Google Play icon

Hidden crop pest threat to poorer nations revealed

Share
Posted February 11, 2014
Hidden crop pest threat to poorer nations revealed
A peach farmer in Peru examines his crop for pests. Credit: CABI
The abundance of crop pests in developing countries may be greatly underestimated, posing a significant threat to some of the world’s most important food producing nations, according to research led by the University of Exeter.

Data on the known distributions of almost 2,000 crop-destroying organisms in 195 countries were analysed in the first global assessment of the factors determining the distribution of crop pests.

Dr Dan Bebber and Professor Sarah Gurr, of Biosciences at the University of Exeter, found that if all countries had levels of scientific and technical capacity similar to the developed world, the number of pests reported would rise greatly and the true extent of the threat would be better understood.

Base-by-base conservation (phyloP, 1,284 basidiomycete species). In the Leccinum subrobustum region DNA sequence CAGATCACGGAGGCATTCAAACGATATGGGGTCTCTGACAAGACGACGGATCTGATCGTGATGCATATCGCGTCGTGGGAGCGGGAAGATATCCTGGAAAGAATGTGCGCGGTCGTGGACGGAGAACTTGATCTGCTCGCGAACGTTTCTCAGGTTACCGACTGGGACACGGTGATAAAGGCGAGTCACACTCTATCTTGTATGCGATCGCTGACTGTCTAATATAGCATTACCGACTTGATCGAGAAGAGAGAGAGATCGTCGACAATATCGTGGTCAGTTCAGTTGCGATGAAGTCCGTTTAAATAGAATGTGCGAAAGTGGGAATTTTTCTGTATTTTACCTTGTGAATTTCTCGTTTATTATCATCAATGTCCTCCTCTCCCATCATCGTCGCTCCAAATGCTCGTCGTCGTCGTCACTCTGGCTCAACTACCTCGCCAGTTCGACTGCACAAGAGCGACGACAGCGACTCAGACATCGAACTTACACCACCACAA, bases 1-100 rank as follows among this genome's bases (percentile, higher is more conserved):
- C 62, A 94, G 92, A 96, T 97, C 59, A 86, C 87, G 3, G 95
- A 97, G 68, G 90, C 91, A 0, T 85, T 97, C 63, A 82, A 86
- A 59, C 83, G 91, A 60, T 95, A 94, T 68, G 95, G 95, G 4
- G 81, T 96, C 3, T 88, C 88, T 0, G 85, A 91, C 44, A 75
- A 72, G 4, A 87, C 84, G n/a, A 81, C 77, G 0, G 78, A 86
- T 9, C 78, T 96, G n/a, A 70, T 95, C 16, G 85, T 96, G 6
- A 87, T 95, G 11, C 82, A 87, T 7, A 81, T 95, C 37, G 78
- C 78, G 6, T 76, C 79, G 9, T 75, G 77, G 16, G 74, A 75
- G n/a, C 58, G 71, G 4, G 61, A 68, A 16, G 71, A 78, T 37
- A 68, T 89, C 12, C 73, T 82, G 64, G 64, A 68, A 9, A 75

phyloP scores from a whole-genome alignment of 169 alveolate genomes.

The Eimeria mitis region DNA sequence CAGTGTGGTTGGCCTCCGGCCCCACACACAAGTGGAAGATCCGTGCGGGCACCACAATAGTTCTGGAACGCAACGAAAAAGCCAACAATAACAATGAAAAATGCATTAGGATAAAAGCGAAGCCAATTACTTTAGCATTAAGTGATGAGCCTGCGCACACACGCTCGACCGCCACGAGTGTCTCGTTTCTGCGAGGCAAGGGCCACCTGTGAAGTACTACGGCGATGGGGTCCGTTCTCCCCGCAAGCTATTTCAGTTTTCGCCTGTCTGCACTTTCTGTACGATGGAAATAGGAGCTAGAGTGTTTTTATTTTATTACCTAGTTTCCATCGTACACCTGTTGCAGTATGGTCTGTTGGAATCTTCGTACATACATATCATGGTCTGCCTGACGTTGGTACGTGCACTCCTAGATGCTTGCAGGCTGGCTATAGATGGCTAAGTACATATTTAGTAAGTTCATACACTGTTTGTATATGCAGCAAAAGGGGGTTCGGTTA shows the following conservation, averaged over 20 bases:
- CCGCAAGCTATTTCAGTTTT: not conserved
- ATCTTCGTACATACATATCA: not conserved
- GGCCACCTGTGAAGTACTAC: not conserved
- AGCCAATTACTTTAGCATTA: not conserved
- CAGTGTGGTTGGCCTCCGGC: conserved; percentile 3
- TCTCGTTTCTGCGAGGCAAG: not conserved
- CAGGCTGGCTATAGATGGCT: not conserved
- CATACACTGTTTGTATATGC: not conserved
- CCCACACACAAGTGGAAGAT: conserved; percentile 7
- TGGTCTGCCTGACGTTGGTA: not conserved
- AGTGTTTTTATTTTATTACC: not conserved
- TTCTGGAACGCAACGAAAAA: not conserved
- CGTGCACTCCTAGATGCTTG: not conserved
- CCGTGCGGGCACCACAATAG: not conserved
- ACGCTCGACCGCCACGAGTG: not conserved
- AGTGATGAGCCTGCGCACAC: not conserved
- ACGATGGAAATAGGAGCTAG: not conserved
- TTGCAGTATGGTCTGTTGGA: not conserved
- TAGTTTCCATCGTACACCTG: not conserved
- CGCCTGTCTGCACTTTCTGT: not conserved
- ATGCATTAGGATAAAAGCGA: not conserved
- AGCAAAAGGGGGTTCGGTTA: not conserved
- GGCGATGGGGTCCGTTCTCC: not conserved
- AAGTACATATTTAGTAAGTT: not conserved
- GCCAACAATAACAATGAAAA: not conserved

Many developing countries are expected to harbour hundreds of unreported crop pests and diseases, based on current levels of agricultural productivity.

Around one sixth of the world’s agricultural production is lost to destructive organisms annually, with further losses post-harvest.

Crop pests are often introduced by human activities such as trade and travel, with the wealth of a country linked to the number of invasive species recorded there because – whilst growing rich through trade – they have also accidentally imported pests in agricultural produce.

Read more at: Phys.org

Featured news from related categories:

Technology Org App
Google Play icon
84,863 science & technology articles